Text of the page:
Fedora’s charisma is infectious and the Southern Miss secret will soon be out in the open at Carolina and around the ACC. The clouds that linger over the UNC football program and athletic department fall into Fedora’s philosophy, like the weather on game day: Don’t worry about what you can’t control.
He’s confident without seeming cocky, that he can turn the Tar Heels into a title-contender worthy of a giant ticket scrum before every home game. He praised the estimated 50,500 fans who showed up for the opener on Labor Day weekend in 90-plus degree heat and wasn’t fazed by a near-empty house at game’s end. He figures an exciting, winning team will fill the stadium early and keep it full.
When Fedora met with certain players who were eligible to transfer to other schools without sitting out a year due to the NCAA probation, they one by one decided to stay because they sensed something special was about to happen here. Citing Fedora’s intensity, they have all bought in early.
Ironically, the talent he came into from Butch Davis’ program and the bowl ban he also inherited have put his first team in the position to play all 12 of its games with great intensity and without much pressure. The Tar Heels will take them one at a time, try to win them all and be happy with the mythical “state championship” if they can defeat all five opponents on their schedule from North Carolina.
Next up is Wake Forest, Fedora’s first ACC road game. Fedora has admired Deacons’ coach Jim Grobe for years and respects how they have overachieved in his 12 seasons at WFU. Thus, he expects a well-coached and hungry Wake team that barely beat better-than-Elon Liberty University in its opening game.
With one day to put in the game plan (Tuesday), one day to take out what won’t work on such short notice (Wednesday) and one day to polish what’s left (Thursday), Fedora and the Tar Heels will go to war in Winston-Salem, combining a level of talent and tenacity that has rarely been seen here.
The Larry Fedora love affair at Carolina is catching on. Fast.
While other athletic departments put Band-Aids on the ills of big-time college sports and some coaches and administrators may be sitting on secrets in the wake of the Penn State scandal, UNC finds itself with a golden opportunity.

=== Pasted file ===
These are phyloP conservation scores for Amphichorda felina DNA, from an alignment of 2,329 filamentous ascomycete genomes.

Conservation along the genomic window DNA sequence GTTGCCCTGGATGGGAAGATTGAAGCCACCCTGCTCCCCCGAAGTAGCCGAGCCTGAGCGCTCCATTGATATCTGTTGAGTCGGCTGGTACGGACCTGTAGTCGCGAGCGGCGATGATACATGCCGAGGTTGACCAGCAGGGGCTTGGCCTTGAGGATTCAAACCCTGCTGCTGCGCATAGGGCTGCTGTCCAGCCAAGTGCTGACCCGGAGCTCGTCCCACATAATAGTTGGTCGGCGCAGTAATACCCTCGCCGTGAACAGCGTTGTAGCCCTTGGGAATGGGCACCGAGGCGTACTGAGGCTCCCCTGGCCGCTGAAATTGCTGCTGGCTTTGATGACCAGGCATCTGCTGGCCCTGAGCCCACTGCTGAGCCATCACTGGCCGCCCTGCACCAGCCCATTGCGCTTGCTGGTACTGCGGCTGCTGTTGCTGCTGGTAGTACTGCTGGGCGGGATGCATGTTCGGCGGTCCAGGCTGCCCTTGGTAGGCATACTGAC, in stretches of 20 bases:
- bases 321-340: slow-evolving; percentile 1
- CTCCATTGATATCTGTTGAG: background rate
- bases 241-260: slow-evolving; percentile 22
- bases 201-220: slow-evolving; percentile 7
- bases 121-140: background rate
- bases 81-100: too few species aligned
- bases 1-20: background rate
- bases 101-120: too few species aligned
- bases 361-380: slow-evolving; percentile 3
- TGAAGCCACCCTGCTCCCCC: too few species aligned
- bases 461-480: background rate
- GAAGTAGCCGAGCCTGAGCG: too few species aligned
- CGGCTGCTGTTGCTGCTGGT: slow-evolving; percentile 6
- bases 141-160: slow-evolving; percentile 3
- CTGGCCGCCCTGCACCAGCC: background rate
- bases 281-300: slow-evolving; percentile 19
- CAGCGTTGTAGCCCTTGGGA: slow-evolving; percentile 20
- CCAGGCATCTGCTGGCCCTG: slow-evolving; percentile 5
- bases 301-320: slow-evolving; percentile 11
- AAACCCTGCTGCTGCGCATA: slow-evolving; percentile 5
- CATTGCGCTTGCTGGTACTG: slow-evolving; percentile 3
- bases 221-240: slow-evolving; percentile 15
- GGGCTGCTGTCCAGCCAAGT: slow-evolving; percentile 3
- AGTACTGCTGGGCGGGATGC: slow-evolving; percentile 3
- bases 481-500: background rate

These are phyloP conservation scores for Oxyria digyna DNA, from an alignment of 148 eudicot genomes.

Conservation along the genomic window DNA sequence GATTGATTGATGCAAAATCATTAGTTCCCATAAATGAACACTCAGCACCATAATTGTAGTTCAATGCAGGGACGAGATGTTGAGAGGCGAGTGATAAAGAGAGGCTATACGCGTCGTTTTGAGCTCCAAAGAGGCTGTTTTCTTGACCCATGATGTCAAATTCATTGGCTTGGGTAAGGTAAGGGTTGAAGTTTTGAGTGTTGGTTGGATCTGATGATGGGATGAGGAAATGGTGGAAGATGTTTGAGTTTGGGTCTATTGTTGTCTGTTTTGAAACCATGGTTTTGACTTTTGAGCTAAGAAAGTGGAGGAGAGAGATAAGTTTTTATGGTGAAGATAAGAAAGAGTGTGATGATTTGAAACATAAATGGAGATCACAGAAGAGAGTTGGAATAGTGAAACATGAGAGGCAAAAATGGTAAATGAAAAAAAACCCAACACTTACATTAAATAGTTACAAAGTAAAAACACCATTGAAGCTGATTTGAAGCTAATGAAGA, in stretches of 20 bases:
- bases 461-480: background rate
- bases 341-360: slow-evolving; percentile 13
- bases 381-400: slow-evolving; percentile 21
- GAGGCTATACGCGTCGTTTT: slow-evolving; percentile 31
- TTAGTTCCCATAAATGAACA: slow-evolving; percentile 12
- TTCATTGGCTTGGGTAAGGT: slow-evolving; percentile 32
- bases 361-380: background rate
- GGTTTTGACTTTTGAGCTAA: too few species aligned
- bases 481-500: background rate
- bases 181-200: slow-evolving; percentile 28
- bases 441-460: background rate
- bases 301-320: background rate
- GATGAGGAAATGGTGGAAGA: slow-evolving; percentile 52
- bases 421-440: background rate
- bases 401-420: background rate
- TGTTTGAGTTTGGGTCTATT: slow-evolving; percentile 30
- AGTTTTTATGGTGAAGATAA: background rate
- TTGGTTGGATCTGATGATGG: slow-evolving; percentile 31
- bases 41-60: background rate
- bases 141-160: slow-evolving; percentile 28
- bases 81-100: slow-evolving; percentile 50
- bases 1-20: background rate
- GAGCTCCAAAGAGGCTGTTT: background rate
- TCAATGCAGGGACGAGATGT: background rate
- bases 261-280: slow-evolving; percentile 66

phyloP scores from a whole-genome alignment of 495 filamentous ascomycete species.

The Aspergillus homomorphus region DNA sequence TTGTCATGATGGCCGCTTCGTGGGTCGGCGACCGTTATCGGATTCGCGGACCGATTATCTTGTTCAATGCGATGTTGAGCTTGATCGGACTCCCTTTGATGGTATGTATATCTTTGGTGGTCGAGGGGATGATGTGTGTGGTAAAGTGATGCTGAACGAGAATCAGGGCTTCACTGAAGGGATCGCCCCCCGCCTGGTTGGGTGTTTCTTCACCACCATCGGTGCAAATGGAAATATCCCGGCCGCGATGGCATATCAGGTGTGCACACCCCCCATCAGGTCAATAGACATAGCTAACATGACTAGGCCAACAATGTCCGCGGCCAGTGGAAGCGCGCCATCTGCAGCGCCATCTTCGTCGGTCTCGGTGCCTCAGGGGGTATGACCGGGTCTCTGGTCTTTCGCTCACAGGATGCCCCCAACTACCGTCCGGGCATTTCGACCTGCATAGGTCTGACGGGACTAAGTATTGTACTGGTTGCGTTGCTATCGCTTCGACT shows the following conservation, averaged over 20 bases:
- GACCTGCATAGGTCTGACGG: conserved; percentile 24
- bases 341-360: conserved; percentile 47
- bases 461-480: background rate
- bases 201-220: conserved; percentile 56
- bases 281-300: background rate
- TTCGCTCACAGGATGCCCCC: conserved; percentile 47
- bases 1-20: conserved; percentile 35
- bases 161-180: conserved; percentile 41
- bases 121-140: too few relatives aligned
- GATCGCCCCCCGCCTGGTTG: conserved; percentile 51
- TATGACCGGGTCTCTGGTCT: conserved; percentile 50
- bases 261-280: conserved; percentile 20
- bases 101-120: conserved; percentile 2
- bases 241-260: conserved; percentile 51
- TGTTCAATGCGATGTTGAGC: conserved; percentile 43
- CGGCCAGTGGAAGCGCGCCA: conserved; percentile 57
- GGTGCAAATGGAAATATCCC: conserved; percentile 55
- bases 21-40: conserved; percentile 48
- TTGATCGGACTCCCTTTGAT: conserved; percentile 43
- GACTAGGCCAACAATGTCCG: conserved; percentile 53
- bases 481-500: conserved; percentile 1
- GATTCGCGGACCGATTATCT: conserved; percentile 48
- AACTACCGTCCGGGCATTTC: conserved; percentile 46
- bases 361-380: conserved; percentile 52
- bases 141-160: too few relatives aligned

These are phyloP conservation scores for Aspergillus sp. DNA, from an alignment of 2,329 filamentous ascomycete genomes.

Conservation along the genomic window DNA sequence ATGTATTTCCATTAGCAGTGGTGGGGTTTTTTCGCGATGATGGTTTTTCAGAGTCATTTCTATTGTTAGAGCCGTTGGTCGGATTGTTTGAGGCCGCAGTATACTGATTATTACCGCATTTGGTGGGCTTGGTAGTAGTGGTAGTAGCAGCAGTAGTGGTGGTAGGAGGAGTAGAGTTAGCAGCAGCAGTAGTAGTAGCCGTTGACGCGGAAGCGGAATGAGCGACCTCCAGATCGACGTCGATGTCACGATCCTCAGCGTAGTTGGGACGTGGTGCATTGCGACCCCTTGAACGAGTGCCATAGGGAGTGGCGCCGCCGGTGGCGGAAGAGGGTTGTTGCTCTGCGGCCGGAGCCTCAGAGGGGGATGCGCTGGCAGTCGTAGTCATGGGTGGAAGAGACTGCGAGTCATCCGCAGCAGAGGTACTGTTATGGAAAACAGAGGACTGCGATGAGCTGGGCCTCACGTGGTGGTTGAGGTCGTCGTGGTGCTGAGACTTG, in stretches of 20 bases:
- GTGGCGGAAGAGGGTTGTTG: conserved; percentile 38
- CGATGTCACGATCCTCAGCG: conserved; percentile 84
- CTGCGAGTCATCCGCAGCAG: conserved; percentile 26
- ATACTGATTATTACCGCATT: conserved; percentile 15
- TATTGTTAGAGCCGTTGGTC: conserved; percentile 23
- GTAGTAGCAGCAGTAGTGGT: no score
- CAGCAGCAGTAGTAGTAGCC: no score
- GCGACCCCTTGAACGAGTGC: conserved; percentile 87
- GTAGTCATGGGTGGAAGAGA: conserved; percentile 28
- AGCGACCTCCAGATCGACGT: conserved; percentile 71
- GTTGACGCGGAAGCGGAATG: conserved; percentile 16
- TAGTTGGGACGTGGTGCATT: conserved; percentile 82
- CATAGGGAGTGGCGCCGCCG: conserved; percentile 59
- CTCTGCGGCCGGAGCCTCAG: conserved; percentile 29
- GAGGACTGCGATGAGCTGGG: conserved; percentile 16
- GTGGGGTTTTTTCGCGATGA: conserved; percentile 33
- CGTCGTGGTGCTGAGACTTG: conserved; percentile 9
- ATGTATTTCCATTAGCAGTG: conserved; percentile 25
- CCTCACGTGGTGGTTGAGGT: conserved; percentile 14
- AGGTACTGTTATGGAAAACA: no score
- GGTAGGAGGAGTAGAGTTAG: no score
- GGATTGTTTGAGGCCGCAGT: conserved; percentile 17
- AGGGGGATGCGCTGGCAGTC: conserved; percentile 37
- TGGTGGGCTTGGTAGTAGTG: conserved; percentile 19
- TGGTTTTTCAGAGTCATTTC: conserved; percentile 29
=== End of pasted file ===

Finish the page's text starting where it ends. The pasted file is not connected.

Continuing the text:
No one wanted it to happen this way, but Carolina now has the chance for the Square One start a lot of schools with baggage would like to have. As the athletic-academic scandal drones on, with the media hound dogs sniffing at our Heels, UNC now has leadership with the wisdom and toughness to start anew and, truly, become the model athletic department we have only claimed to be for years.
Bubba Cunningham carries none of that baggage, beholden to no one, and with the smarts and class to evaluate before he excavates. We must trust the method to his madness of the recent athletic department restructuring, that it will be a self-weeding-out process resulting in a combination of retrained Carolina Way clones, old-schoolers that go their own way, and new blood that Bubba brings in to restore UNC’s image off the playing fields while maintaining excellence on them.
The cloud of controversy will still be there, hovering somewhere west of the Bell Tower, but the football playing field has been greened up with new coaches that have boosted the energy level and committed themselves to winning with what Larry Fedora characterizes as “good players on the field, good kids off.” The one-year bowl ban aside, the schedule is conducive to a quick start, and 2012 really could be called a season of keeping score while the Tar Heels learn the fast break offense and fly-around defense Fedora favors.
Meanwhile, in more important venues, the Loudermilk Center will be converted from an “oh, yes, and” part of the Blue Zone to a revamped student-athlete academic center, where all the systems that were allowed to slip or maneuvered by past coaches, counselors and tutors will be rebuilt to enhance rather than diminish the athletes’ classroom experience. I would not be surprised if a new curriculum — or at least new classes — were pondered that will better prepare athletes for what they want to do after school is over.